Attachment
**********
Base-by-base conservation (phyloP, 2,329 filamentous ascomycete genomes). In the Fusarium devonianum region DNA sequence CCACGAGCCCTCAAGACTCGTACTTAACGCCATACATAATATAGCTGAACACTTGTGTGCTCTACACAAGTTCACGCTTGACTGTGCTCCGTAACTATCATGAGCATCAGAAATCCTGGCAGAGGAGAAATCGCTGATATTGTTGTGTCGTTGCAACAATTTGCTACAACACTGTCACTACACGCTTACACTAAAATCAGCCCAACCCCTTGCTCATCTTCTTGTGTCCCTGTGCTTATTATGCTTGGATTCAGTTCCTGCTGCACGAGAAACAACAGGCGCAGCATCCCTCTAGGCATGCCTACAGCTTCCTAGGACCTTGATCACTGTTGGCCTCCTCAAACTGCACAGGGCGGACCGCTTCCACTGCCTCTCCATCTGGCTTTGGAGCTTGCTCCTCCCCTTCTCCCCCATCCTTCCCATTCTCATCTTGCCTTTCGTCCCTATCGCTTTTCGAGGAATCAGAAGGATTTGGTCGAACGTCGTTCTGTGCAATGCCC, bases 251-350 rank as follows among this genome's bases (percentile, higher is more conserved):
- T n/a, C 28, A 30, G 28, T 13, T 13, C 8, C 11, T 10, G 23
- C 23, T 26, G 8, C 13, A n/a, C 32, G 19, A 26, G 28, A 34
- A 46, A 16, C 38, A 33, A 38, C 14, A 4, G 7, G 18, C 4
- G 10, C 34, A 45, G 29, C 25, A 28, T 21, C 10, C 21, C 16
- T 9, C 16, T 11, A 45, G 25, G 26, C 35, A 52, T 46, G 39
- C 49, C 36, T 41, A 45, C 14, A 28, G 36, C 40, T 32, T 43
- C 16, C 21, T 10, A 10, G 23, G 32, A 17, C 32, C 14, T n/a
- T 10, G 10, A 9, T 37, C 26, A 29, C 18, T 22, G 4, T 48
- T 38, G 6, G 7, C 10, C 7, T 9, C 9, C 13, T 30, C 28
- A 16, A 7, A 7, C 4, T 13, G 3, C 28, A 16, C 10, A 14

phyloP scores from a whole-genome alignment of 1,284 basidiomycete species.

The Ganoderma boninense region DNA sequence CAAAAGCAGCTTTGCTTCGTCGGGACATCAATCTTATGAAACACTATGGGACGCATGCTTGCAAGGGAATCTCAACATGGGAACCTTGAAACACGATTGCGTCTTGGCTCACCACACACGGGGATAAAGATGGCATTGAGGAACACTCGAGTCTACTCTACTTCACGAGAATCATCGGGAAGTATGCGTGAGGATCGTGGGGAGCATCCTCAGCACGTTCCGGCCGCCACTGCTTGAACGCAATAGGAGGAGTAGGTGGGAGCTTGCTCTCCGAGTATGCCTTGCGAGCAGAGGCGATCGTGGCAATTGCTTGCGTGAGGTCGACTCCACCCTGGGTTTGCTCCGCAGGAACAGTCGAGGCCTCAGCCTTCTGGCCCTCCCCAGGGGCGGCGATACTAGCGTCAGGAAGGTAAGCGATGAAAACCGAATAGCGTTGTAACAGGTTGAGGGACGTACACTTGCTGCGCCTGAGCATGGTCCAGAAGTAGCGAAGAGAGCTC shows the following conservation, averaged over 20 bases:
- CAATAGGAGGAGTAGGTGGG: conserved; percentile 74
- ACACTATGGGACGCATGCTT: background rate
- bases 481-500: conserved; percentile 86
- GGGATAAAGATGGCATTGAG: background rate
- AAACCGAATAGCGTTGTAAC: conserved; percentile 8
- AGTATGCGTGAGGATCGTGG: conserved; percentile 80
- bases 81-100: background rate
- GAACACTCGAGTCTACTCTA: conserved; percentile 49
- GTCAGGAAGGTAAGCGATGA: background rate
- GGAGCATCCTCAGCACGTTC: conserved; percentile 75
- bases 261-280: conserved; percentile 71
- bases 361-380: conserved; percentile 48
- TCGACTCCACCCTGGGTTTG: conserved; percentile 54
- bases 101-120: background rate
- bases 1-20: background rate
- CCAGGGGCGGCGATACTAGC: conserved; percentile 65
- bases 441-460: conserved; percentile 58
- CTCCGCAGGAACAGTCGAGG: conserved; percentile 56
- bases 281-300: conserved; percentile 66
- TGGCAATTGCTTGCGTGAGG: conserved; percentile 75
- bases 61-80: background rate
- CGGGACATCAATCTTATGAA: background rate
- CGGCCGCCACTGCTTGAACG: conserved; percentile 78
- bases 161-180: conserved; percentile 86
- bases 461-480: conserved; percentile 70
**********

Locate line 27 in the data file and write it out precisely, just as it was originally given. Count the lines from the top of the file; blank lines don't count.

- bases 101-120: background rate